What You Need to Know
- The SEC’s new proposal would scrap controversial requirements that proxy advisory firms share their recommendations with corporate executives at the same time as shareholders.
The U.S. Securities and Exchange Commission is taking steps to reverse controversial regulations passed last year that put new restrictions on proxy advisory firms.
The proposed overhaul would strip business groups including the U.S. Chamber of Commerce of a policy win.
Executives cheered GOP-backed changes approved in July 2020 that restricted firms such as Institutional Shareholder Services Inc., and Glass Lewis & Co. Critics argued the tweaks would have made it harder for investors to press for changes in corporate strategy.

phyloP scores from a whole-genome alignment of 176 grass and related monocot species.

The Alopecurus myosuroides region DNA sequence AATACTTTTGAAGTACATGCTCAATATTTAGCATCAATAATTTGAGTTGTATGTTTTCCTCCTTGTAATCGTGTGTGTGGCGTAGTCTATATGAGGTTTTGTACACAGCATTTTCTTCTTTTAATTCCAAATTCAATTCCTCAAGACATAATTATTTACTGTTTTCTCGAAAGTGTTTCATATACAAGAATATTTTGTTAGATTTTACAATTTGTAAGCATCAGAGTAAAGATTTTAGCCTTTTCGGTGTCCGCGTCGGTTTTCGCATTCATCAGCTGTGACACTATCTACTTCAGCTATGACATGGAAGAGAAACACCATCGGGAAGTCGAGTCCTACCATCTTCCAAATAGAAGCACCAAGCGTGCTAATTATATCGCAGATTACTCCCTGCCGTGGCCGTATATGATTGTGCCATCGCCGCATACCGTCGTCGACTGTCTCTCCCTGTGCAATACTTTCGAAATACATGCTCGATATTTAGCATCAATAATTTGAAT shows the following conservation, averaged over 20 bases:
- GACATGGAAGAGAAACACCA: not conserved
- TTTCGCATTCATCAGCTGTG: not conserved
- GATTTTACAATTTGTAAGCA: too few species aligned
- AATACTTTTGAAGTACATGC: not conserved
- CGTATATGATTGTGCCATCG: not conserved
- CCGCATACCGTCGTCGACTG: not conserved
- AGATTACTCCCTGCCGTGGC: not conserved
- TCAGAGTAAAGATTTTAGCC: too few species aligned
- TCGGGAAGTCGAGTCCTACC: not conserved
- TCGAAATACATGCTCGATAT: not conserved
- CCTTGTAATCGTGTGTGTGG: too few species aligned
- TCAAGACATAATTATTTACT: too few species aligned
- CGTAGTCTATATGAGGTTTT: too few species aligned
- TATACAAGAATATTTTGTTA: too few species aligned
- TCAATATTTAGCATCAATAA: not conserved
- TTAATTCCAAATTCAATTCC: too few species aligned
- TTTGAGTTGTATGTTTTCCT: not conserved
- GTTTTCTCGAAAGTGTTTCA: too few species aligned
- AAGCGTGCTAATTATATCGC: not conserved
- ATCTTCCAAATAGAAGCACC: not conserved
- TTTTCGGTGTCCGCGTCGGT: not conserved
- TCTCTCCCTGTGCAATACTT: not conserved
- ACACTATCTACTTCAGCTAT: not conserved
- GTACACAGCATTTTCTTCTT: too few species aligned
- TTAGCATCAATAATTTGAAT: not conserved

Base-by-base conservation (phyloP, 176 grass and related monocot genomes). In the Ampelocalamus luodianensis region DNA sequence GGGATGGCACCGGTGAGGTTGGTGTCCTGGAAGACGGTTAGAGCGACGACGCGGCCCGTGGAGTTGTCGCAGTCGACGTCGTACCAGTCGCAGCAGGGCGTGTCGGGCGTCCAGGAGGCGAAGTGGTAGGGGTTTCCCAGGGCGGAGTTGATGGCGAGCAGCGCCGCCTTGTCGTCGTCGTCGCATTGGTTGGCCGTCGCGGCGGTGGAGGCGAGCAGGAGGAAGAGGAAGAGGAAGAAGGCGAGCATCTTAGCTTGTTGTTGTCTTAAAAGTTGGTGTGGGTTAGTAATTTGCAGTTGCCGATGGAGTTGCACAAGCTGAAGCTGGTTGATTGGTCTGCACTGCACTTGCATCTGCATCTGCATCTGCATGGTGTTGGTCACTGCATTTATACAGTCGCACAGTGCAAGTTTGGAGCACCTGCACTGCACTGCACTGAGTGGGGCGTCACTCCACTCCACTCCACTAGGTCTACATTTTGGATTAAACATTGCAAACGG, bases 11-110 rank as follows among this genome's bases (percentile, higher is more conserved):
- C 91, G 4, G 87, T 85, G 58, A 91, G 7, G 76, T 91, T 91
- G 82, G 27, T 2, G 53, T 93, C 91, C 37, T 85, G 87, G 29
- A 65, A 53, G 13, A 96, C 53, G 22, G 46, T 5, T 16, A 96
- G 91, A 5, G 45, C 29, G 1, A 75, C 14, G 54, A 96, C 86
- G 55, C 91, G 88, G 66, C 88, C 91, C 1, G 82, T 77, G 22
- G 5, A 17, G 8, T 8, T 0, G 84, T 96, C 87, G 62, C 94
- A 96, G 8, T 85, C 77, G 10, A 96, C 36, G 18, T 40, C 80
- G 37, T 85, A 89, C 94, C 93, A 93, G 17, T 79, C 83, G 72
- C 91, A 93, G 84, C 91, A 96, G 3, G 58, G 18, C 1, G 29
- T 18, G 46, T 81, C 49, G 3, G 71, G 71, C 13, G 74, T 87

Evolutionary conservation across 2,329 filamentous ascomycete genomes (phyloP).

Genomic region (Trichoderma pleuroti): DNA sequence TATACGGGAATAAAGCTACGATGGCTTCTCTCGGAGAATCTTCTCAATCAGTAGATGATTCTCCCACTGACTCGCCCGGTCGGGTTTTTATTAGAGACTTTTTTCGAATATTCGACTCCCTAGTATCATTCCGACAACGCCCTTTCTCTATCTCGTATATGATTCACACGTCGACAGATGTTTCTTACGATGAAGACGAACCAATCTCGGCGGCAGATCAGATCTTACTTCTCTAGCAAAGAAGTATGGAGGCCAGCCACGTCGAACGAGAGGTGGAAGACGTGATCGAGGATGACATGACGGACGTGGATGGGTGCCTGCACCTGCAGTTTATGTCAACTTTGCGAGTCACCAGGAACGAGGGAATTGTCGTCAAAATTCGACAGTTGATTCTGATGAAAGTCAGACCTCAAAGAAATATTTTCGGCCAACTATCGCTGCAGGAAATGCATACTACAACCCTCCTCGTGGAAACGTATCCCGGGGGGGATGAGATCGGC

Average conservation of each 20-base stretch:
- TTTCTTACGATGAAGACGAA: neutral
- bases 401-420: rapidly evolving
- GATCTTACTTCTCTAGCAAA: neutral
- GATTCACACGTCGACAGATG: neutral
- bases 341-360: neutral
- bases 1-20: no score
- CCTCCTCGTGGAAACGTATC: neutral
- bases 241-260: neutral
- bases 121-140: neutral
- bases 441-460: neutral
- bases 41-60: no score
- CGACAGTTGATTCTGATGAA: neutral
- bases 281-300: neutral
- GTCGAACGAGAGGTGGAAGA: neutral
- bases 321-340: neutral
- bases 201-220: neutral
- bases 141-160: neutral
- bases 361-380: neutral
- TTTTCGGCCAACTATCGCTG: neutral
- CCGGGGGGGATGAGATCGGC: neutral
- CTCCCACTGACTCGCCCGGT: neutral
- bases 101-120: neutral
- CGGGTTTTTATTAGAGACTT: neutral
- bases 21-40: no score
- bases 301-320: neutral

The SEC’s new plan, proposed under Chair Gary Gensler, a Democrat, would scrap added requirements that Republicans say were needed to crack down on conflicts of interest.
What Your Peers Are Reading
Gensler, who was joined by the agency’s two other Democrats in voting to put the proposal out for comment on Wednesday, said in a statement that “investors have expressed concerns that such conditions, as written, would impair the independence and timeliness of proxy voting advice.”